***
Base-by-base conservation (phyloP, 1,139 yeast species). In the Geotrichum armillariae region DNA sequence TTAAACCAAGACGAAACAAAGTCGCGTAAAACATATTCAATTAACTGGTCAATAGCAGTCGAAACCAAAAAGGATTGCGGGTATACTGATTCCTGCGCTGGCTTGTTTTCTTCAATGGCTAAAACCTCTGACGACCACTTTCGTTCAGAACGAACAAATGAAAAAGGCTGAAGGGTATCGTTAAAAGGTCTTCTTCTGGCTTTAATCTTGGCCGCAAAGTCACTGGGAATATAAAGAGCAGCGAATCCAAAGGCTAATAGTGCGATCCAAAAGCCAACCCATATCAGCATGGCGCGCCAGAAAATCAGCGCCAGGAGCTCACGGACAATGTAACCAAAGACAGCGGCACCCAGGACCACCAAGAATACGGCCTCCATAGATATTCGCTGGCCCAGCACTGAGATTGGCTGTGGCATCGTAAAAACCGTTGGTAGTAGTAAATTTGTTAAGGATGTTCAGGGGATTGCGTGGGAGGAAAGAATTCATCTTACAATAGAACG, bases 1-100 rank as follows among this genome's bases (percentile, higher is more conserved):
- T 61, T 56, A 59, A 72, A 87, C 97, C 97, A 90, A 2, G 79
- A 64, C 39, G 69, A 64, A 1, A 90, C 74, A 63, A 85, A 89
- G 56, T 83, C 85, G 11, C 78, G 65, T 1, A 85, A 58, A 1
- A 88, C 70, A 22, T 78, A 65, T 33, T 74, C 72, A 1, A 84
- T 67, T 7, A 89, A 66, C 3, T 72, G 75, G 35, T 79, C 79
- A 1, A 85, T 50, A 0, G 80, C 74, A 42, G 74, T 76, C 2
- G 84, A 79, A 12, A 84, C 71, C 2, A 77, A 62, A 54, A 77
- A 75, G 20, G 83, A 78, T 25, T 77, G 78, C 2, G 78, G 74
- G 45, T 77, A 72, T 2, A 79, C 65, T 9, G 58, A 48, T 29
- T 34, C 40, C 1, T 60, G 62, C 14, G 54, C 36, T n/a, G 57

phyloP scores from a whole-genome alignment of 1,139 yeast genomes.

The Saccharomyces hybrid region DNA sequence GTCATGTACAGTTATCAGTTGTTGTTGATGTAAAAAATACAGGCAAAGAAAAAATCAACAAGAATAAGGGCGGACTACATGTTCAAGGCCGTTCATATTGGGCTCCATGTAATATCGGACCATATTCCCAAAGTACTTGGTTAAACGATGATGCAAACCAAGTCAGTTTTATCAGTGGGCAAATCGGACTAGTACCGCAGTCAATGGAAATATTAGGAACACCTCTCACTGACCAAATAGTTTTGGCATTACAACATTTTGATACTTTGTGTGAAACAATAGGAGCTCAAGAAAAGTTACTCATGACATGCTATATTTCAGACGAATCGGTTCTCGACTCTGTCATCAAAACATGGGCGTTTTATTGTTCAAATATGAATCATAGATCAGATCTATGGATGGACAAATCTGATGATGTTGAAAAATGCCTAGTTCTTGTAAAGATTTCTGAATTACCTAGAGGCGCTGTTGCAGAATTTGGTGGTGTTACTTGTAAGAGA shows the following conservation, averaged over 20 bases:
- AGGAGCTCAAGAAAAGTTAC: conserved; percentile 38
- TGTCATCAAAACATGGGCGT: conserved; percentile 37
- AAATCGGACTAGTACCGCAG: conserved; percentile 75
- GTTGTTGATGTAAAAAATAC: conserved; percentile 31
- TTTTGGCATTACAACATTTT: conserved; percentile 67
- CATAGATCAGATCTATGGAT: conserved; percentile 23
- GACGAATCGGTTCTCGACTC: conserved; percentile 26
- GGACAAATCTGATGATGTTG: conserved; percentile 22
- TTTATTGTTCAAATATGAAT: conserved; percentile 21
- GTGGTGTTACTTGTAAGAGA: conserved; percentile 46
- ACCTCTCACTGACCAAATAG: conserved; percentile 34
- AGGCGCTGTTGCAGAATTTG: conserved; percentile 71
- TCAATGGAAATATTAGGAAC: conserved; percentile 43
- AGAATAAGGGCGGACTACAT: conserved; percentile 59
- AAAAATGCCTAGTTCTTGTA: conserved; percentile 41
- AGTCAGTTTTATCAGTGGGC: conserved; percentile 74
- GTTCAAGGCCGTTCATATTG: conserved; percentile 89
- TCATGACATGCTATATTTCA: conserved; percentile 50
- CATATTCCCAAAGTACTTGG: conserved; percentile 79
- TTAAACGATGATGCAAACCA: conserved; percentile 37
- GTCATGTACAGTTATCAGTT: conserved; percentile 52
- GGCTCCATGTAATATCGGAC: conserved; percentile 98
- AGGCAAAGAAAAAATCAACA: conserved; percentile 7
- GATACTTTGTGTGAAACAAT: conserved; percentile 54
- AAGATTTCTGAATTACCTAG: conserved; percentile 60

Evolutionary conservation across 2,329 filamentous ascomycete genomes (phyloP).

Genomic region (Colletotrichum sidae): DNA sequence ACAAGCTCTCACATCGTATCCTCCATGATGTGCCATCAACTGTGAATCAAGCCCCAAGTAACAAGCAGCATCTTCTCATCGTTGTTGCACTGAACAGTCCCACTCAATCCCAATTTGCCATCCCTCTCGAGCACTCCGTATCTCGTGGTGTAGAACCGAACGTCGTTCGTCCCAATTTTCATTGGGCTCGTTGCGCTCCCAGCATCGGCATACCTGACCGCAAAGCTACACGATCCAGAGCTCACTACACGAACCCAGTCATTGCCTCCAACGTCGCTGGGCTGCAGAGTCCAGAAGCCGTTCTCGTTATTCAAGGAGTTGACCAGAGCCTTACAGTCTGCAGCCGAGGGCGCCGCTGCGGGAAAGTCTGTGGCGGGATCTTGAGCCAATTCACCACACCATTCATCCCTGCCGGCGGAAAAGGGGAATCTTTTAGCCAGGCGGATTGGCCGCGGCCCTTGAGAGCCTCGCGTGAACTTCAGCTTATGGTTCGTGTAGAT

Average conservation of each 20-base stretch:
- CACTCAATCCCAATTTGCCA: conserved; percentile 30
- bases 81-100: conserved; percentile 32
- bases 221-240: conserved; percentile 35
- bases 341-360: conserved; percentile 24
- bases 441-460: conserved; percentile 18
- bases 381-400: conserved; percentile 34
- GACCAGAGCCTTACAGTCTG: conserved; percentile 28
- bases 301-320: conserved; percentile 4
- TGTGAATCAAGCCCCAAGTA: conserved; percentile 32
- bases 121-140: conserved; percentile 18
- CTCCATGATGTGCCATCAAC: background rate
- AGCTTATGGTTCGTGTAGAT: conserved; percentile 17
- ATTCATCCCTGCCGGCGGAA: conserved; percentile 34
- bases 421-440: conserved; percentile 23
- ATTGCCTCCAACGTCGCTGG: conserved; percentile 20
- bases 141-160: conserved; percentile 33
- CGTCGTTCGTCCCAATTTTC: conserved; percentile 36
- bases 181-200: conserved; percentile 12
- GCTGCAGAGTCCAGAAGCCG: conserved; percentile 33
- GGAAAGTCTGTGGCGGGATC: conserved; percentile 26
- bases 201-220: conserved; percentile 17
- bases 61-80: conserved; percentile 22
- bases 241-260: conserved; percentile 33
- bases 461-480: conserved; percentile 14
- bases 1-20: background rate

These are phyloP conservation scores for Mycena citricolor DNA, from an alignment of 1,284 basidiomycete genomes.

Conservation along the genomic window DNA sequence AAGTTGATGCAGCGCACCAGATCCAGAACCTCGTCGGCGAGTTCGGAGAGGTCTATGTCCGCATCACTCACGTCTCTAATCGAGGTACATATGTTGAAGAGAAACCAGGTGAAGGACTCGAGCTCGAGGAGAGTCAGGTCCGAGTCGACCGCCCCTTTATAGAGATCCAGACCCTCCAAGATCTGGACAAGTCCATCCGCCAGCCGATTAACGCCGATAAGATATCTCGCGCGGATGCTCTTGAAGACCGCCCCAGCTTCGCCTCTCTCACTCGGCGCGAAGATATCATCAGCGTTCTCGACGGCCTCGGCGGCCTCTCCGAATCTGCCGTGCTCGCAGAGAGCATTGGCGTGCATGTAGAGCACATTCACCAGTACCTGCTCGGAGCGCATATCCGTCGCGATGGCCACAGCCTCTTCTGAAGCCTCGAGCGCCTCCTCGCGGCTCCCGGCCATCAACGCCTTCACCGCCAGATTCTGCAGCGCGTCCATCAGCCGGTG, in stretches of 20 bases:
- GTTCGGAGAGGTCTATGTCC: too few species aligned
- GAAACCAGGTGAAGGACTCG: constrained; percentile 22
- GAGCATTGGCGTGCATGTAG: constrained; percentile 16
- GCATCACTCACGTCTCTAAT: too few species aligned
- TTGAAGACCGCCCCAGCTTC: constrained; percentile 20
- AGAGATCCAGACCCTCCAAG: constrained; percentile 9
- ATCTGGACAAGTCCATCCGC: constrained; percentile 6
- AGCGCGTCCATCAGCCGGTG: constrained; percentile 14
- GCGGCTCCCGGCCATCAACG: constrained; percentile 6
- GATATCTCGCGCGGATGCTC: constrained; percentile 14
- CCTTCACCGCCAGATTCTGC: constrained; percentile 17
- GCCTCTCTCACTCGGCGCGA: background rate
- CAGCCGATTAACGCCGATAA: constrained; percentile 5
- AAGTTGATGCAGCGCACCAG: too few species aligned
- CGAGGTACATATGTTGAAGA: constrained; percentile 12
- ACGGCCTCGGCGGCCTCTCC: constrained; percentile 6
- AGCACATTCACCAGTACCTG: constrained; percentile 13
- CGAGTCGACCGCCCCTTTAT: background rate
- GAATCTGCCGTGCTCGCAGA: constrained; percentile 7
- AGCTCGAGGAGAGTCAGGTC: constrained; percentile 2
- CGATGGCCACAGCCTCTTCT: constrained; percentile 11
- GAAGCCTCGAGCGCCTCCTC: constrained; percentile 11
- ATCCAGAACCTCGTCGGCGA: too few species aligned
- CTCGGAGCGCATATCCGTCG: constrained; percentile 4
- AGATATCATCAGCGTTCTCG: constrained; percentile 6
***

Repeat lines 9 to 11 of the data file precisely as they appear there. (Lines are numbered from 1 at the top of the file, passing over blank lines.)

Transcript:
- A 75, G 20, G 83, A 78, T 25, T 77, G 78, C 2, G 78, G 74
- G 45, T 77, A 72, T 2, A 79, C 65, T 9, G 58, A 48, T 29
- T 34, C 40, C 1, T 60, G 62, C 14, G 54, C 36, T n/a, G 57